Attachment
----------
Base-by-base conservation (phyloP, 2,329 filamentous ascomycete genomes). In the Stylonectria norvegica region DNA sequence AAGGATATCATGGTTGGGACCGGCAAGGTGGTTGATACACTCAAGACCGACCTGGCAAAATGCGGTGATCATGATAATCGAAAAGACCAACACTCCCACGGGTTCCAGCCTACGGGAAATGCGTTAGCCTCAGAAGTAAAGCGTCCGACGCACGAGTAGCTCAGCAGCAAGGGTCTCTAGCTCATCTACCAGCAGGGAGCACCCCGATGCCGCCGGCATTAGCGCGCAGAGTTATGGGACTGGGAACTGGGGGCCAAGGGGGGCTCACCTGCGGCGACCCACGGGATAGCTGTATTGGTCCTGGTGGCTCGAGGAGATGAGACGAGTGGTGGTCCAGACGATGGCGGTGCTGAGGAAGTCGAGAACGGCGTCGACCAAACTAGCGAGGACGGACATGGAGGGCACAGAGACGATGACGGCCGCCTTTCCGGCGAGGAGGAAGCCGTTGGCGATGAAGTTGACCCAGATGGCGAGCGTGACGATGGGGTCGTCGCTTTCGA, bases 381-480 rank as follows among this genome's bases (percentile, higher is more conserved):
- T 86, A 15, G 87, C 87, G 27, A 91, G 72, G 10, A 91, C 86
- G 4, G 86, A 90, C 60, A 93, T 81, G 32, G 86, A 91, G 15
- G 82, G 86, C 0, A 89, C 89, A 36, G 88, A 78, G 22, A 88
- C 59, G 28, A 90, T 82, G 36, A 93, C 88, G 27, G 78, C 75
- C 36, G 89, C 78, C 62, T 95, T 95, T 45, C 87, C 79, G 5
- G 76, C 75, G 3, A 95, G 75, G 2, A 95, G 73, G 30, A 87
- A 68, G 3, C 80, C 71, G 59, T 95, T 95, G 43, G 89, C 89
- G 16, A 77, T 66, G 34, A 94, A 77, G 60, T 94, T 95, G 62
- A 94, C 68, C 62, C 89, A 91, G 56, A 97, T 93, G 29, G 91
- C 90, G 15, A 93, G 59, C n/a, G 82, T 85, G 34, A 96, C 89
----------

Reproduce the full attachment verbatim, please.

Base-by-base conservation (phyloP, 2,329 filamentous ascomycete genomes). In the Stylonectria norvegica region DNA sequence AAGGATATCATGGTTGGGACCGGCAAGGTGGTTGATACACTCAAGACCGACCTGGCAAAATGCGGTGATCATGATAATCGAAAAGACCAACACTCCCACGGGTTCCAGCCTACGGGAAATGCGTTAGCCTCAGAAGTAAAGCGTCCGACGCACGAGTAGCTCAGCAGCAAGGGTCTCTAGCTCATCTACCAGCAGGGAGCACCCCGATGCCGCCGGCATTAGCGCGCAGAGTTATGGGACTGGGAACTGGGGGCCAAGGGGGGCTCACCTGCGGCGACCCACGGGATAGCTGTATTGGTCCTGGTGGCTCGAGGAGATGAGACGAGTGGTGGTCCAGACGATGGCGGTGCTGAGGAAGTCGAGAACGGCGTCGACCAAACTAGCGAGGACGGACATGGAGGGCACAGAGACGATGACGGCCGCCTTTCCGGCGAGGAGGAAGCCGTTGGCGATGAAGTTGACCCAGATGGCGAGCGTGACGATGGGGTCGTCGCTTTCGA, bases 381-480 rank as follows among this genome's bases (percentile, higher is more conserved):
- T 86, A 15, G 87, C 87, G 27, A 91, G 72, G 10, A 91, C 86
- G 4, G 86, A 90, C 60, A 93, T 81, G 32, G 86, A 91, G 15
- G 82, G 86, C 0, A 89, C 89, A 36, G 88, A 78, G 22, A 88
- C 59, G 28, A 90, T 82, G 36, A 93, C 88, G 27, G 78, C 75
- C 36, G 89, C 78, C 62, T 95, T 95, T 45, C 87, C 79, G 5
- G 76, C 75, G 3, A 95, G 75, G 2, A 95, G 73, G 30, A 87
- A 68, G 3, C 80, C 71, G 59, T 95, T 95, G 43, G 89, C 89
- G 16, A 77, T 66, G 34, A 94, A 77, G 60, T 94, T 95, G 62
- A 94, C 68, C 62, C 89, A 91, G 56, A 97, T 93, G 29, G 91
- C 90, G 15, A 93, G 59, C n/a, G 82, T 85, G 34, A 96, C 89